Two movies: Monsieur Klein & Toyland

May 15, 2020

Monsieur Klein (1976) is a disturbing French movie by the American director in exile, Joseph Losey (blacklisted in Hollywood as communist), set during the second world war during the Nazi occupation of France. The movie has an explosive opening scene in which a woman is being profiled rudely by a male doctor who inspects her nose, teeth, mouth, jaws, forehead, facial expression, body, hips and heels, and marks her as Jewish or Armenian or Arab. The woman pays fifteen francs for his services and leaves with her husband who had also come for profiling.

Robert Klein (Alain Delon) is a French art dealer who buys works of art at bargain prices from Jews who are looking to make money before escaping. He suddenly starts getting letters meant for another Robert Klein, a Jew living elsewhere in Paris. He traces his house but could not find him. He is desperate to find the motives of that person but is unable to make headway.

When Klein goes to meet the editor of a Jewish newsletter, which was sent to him unsolicited, the editor opines a friend might perhaps have subscribed for him. Klein says, “No one would play that sort of joke on me.” The editor asks the awkward Klein, “Do you think we are a subject for jokes?”

The police start suspecting Klein and ask him to prove his true-blue French identity.

Klein goes in search of the birth certificates of his parents and grandparents, and meets his old father. His father tells him there were Kleins in Holland and implies they could be Jews. He asks his father if they could be related to the Dutch Kleins and his father howls that they have been French and Catholic since Louis XIV. He is unable to get the certificate of his maternal grandmother who was born in Algiers.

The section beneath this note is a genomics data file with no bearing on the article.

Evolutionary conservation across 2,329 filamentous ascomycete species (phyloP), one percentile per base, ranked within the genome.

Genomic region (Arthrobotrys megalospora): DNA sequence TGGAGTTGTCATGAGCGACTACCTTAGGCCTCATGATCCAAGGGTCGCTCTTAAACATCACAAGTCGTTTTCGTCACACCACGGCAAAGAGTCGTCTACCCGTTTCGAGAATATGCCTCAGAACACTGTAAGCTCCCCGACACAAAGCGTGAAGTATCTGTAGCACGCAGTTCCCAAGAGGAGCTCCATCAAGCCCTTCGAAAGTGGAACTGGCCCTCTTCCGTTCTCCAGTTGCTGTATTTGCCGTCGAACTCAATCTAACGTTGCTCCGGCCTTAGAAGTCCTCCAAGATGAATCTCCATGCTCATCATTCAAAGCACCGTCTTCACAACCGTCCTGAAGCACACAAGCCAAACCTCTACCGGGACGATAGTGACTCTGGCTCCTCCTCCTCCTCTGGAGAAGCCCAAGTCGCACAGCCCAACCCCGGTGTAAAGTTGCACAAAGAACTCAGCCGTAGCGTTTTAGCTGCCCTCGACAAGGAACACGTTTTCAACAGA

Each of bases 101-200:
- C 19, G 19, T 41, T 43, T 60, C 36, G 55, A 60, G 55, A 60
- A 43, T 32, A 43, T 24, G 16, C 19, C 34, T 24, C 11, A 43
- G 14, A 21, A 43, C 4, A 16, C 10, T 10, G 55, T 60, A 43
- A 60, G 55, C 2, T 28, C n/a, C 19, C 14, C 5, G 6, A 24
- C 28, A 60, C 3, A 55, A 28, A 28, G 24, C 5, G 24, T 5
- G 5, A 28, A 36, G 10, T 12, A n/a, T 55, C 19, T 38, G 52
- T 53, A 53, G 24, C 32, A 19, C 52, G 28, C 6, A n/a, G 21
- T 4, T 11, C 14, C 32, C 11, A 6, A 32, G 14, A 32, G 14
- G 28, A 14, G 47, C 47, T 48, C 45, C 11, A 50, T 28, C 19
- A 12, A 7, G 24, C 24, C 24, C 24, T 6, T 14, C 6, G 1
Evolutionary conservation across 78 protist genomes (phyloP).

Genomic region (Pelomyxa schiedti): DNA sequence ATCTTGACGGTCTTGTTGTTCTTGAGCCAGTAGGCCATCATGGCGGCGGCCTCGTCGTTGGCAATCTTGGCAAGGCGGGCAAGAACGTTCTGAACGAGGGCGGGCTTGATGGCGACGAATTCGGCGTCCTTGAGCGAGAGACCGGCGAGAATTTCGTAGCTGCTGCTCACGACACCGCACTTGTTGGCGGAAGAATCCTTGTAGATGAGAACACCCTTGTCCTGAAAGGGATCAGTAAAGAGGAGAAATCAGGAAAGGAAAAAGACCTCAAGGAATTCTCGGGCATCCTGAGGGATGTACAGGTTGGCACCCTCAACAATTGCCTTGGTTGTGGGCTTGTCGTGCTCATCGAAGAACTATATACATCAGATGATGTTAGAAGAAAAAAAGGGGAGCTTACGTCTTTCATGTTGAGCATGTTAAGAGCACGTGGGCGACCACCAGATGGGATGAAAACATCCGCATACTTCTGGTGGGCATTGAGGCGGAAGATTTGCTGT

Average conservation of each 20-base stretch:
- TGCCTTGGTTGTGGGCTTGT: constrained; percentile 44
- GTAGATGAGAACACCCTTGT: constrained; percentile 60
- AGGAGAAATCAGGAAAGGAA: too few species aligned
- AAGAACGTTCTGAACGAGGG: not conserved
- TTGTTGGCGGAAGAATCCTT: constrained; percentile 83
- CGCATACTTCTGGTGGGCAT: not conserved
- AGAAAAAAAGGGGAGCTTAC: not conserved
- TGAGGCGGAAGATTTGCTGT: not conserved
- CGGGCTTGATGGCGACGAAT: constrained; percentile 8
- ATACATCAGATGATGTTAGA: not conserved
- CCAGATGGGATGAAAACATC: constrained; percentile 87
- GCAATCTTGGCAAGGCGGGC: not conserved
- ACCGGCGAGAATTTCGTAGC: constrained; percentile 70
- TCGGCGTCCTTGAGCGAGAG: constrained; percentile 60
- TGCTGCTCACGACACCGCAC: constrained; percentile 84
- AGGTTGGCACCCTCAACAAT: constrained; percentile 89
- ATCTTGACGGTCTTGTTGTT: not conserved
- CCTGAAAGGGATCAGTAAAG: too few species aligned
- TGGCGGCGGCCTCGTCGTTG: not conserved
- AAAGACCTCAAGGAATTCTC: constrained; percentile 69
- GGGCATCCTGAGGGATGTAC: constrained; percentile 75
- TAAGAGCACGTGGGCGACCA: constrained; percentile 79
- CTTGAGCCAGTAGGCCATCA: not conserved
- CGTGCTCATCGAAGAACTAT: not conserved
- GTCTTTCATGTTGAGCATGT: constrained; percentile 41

The rest of the movie is about him trying to find and establish his identity, and the identity and motive of the other Robert Klein. The threat of a concentration camp looms over his head.

I cannot decide whether it is a historical or a futuristic movie. Needless to say, CAA,NPR,NRC were on my mind throughout.

Toyland – Spielzeugland (2007)

A wonderful World war II-Nazi era short flim that achieves in 12 minutes what others rarely achieve in a few hours and a lifetime.

Watch it – with children if you can.

[The film is on the link – read further after watching it, in case you are worried about spoilers.]

It’s intensely tragic but also offers a bright spark of hope. We (with our daughter) had to watch it twice back to back to let it sink in.

You can’t find a better way to tell your children people can’t be identified by their clothes and looks. And how humanity can somehow, sometimes if not always, triumph over fascism.